Business / Financial Markets | TSE DATA & REPORT

Tokyo stocks rise further on continued repurchases

JIJI

Stocks gained further ground Tuesday as buybacks continued.

The Nikkei 225 average rose 144.71 points, or 0.66 percent, to close at 22,196.89 after jumping 264.04 points Monday.

The Topix, which covers all first-section issues on the Tokyo Stock Exchange, was up 4.34 points, or 0.25 percent, at 1,716.13. It climbed 20.25 points Monday.

Both indexes extended their winning streak to a third session.

Stocks continued to attract repurchases amid a global risk-on mood in the absence of major market-moving incentives linked to U.S.-China trade friction, market sources said.

Investors took heart from the dollar’s rise above ¥111 and Wall Street’s advance Monday, analysts said.

Continuous buybacks helped recoup losses incurred last week due to concerns over a U.S.-China trade war, said Tomoaki Fujii, head of the investment research division at Akatsuki Securities Inc.

Ryuta Otsuka, strategist at the investment information department of Toyo Securities Co., attributed Tuesday’s advance to futures-led purchases.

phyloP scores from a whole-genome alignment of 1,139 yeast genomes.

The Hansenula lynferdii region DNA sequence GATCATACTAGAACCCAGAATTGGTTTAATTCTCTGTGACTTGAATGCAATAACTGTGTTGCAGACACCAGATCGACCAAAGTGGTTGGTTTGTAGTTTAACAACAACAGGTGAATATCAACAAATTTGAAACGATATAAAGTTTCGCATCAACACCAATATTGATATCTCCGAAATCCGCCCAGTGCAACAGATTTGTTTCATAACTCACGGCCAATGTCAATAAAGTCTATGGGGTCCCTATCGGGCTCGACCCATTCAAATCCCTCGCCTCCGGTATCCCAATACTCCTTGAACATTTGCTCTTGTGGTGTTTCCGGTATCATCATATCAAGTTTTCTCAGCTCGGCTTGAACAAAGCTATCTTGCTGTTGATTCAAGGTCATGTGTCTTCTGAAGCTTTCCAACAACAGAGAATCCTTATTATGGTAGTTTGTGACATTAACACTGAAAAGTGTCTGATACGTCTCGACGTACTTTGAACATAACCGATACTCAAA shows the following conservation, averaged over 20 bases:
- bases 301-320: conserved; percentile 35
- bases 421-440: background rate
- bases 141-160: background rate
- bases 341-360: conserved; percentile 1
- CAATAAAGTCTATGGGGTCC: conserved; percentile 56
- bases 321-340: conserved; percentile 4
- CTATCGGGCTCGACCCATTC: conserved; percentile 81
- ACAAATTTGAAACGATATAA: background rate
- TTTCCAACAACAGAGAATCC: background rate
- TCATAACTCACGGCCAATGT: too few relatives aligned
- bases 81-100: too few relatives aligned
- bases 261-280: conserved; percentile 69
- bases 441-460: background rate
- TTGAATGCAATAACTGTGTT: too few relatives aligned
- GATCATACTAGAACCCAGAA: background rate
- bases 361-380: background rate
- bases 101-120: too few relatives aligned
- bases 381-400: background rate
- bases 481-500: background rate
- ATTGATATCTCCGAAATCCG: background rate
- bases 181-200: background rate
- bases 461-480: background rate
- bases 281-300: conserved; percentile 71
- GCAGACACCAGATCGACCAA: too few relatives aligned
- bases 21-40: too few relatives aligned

Fujii showed his view that stocks’ briskness backed by buybacks is expected to be “short-lived.”

“We don’t know when something will happen,” he said, indicating that persistent worries about U.S.-China trade as well as geopolitical risks involving North Korea weigh on the market’s topside.

Despite the advance in the Nikkei and Topix, falling issues outnumbered rising ones 1,094 to 932 in the first section, while 73 issues were unchanged.

Volume increased to 1.522 billion shares from 1.220 billion Monday.

Idemitsu and Showa Shell attracted hefty purchases on news that the oil companies have agreed to merge in April after winning approval from major shareholders from Idemitsu’s founding family. Rivals Fuji Oil and Cosmo Energy were also upbeat.

Financial issues, including mega-bank groups Mitsubishi UFJ, Sumitomo Mitsui and Mizuho and insurers Dai-ichi Life and Sompo Holdings, were robust after their U.S. peers fared well in New York trading Monday.

Mobile phone carrier Softbank Group and clothing retailer Fast Retailing were among other major gainers.

By contrast, Capcom plunged 11.30 percent after Merrill Lynch Japan Securities Co. cut its investment rating and stock target price Monday, brokers said.

Also on the minus side were retailer FamilyMart Uny Holdings and Sumitomo Dainippon Pharma.